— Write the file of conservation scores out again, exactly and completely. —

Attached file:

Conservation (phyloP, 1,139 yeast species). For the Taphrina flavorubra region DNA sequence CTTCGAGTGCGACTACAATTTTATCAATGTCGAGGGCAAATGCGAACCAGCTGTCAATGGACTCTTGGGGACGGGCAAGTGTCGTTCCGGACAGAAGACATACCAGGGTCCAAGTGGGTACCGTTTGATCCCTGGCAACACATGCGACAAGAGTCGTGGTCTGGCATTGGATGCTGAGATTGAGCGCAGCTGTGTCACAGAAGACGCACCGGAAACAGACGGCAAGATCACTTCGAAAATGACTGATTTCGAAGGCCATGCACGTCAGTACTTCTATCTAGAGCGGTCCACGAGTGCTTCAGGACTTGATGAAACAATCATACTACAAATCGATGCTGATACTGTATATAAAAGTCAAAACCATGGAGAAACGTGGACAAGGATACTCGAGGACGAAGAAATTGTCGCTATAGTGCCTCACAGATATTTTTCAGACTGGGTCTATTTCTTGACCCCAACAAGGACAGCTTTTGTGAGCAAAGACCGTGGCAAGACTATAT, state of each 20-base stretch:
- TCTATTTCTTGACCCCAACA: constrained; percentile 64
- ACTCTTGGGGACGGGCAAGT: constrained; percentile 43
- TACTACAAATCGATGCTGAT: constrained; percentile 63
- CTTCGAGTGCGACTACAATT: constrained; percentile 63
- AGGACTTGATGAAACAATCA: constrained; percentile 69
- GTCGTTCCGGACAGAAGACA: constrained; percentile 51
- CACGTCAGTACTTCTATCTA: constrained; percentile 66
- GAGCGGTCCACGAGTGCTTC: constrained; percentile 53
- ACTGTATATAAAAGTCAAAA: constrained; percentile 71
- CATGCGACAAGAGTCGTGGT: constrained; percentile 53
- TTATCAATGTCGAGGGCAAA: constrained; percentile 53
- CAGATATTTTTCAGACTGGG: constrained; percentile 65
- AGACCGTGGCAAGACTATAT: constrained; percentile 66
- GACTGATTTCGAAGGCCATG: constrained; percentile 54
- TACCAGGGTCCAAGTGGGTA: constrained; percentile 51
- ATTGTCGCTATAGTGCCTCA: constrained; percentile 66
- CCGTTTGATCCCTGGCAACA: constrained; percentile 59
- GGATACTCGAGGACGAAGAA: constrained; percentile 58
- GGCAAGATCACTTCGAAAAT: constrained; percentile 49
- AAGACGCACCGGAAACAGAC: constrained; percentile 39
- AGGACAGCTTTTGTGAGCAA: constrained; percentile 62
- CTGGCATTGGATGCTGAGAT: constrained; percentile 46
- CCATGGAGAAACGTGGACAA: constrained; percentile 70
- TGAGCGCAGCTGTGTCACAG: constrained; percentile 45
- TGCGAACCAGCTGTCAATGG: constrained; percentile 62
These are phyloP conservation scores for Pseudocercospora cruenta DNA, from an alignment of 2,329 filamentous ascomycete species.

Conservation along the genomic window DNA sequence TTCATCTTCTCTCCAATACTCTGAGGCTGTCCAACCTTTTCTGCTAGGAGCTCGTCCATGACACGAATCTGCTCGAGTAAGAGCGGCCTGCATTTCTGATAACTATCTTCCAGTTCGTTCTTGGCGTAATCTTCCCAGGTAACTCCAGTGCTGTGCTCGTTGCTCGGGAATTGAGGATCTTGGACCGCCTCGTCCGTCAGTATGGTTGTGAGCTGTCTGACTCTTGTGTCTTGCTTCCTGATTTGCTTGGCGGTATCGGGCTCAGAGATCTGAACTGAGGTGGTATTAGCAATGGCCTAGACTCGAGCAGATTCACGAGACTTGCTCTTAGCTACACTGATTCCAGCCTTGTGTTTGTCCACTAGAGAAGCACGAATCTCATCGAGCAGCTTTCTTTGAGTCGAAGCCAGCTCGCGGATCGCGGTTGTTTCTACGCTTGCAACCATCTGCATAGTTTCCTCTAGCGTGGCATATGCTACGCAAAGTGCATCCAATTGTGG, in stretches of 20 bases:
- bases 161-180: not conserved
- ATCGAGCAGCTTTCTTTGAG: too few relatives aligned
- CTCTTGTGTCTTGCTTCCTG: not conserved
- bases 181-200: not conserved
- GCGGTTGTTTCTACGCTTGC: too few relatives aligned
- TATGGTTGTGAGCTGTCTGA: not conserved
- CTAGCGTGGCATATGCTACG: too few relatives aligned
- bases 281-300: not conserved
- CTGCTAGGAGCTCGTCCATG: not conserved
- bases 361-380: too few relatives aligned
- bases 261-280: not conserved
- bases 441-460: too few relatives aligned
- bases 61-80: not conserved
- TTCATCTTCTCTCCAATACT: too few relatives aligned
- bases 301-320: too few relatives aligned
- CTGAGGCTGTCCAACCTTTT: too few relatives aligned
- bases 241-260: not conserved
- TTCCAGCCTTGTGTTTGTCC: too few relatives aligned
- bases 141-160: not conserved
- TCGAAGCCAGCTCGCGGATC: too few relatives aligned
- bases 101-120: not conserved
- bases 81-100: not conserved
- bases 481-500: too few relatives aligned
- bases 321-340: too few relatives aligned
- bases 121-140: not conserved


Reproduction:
Conservation (phyloP, 1,139 yeast species). For the Taphrina flavorubra region DNA sequence CTTCGAGTGCGACTACAATTTTATCAATGTCGAGGGCAAATGCGAACCAGCTGTCAATGGACTCTTGGGGACGGGCAAGTGTCGTTCCGGACAGAAGACATACCAGGGTCCAAGTGGGTACCGTTTGATCCCTGGCAACACATGCGACAAGAGTCGTGGTCTGGCATTGGATGCTGAGATTGAGCGCAGCTGTGTCACAGAAGACGCACCGGAAACAGACGGCAAGATCACTTCGAAAATGACTGATTTCGAAGGCCATGCACGTCAGTACTTCTATCTAGAGCGGTCCACGAGTGCTTCAGGACTTGATGAAACAATCATACTACAAATCGATGCTGATACTGTATATAAAAGTCAAAACCATGGAGAAACGTGGACAAGGATACTCGAGGACGAAGAAATTGTCGCTATAGTGCCTCACAGATATTTTTCAGACTGGGTCTATTTCTTGACCCCAACAAGGACAGCTTTTGTGAGCAAAGACCGTGGCAAGACTATAT, state of each 20-base stretch:
- TCTATTTCTTGACCCCAACA: constrained; percentile 64
- ACTCTTGGGGACGGGCAAGT: constrained; percentile 43
- TACTACAAATCGATGCTGAT: constrained; percentile 63
- CTTCGAGTGCGACTACAATT: constrained; percentile 63
- AGGACTTGATGAAACAATCA: constrained; percentile 69
- GTCGTTCCGGACAGAAGACA: constrained; percentile 51
- CACGTCAGTACTTCTATCTA: constrained; percentile 66
- GAGCGGTCCACGAGTGCTTC: constrained; percentile 53
- ACTGTATATAAAAGTCAAAA: constrained; percentile 71
- CATGCGACAAGAGTCGTGGT: constrained; percentile 53
- TTATCAATGTCGAGGGCAAA: constrained; percentile 53
- CAGATATTTTTCAGACTGGG: constrained; percentile 65
- AGACCGTGGCAAGACTATAT: constrained; percentile 66
- GACTGATTTCGAAGGCCATG: constrained; percentile 54
- TACCAGGGTCCAAGTGGGTA: constrained; percentile 51
- ATTGTCGCTATAGTGCCTCA: constrained; percentile 66
- CCGTTTGATCCCTGGCAACA: constrained; percentile 59
- GGATACTCGAGGACGAAGAA: constrained; percentile 58
- GGCAAGATCACTTCGAAAAT: constrained; percentile 49
- AAGACGCACCGGAAACAGAC: constrained; percentile 39
- AGGACAGCTTTTGTGAGCAA: constrained; percentile 62
- CTGGCATTGGATGCTGAGAT: constrained; percentile 46
- CCATGGAGAAACGTGGACAA: constrained; percentile 70
- TGAGCGCAGCTGTGTCACAG: constrained; percentile 45
- TGCGAACCAGCTGTCAATGG: constrained; percentile 62
These are phyloP conservation scores for Pseudocercospora cruenta DNA, from an alignment of 2,329 filamentous ascomycete species.

Conservation along the genomic window DNA sequence TTCATCTTCTCTCCAATACTCTGAGGCTGTCCAACCTTTTCTGCTAGGAGCTCGTCCATGACACGAATCTGCTCGAGTAAGAGCGGCCTGCATTTCTGATAACTATCTTCCAGTTCGTTCTTGGCGTAATCTTCCCAGGTAACTCCAGTGCTGTGCTCGTTGCTCGGGAATTGAGGATCTTGGACCGCCTCGTCCGTCAGTATGGTTGTGAGCTGTCTGACTCTTGTGTCTTGCTTCCTGATTTGCTTGGCGGTATCGGGCTCAGAGATCTGAACTGAGGTGGTATTAGCAATGGCCTAGACTCGAGCAGATTCACGAGACTTGCTCTTAGCTACACTGATTCCAGCCTTGTGTTTGTCCACTAGAGAAGCACGAATCTCATCGAGCAGCTTTCTTTGAGTCGAAGCCAGCTCGCGGATCGCGGTTGTTTCTACGCTTGCAACCATCTGCATAGTTTCCTCTAGCGTGGCATATGCTACGCAAAGTGCATCCAATTGTGG, in stretches of 20 bases:
- bases 161-180: not conserved
- ATCGAGCAGCTTTCTTTGAG: too few relatives aligned
- CTCTTGTGTCTTGCTTCCTG: not conserved
- bases 181-200: not conserved
- GCGGTTGTTTCTACGCTTGC: too few relatives aligned
- TATGGTTGTGAGCTGTCTGA: not conserved
- CTAGCGTGGCATATGCTACG: too few relatives aligned
- bases 281-300: not conserved
- CTGCTAGGAGCTCGTCCATG: not conserved
- bases 361-380: too few relatives aligned
- bases 261-280: not conserved
- bases 441-460: too few relatives aligned
- bases 61-80: not conserved
- TTCATCTTCTCTCCAATACT: too few relatives aligned
- bases 301-320: too few relatives aligned
- CTGAGGCTGTCCAACCTTTT: too few relatives aligned
- bases 241-260: not conserved
- TTCCAGCCTTGTGTTTGTCC: too few relatives aligned
- bases 141-160: not conserved
- TCGAAGCCAGCTCGCGGATC: too few relatives aligned
- bases 101-120: not conserved
- bases 81-100: not conserved
- bases 481-500: too few relatives aligned
- bases 321-340: too few relatives aligned
- bases 121-140: not conserved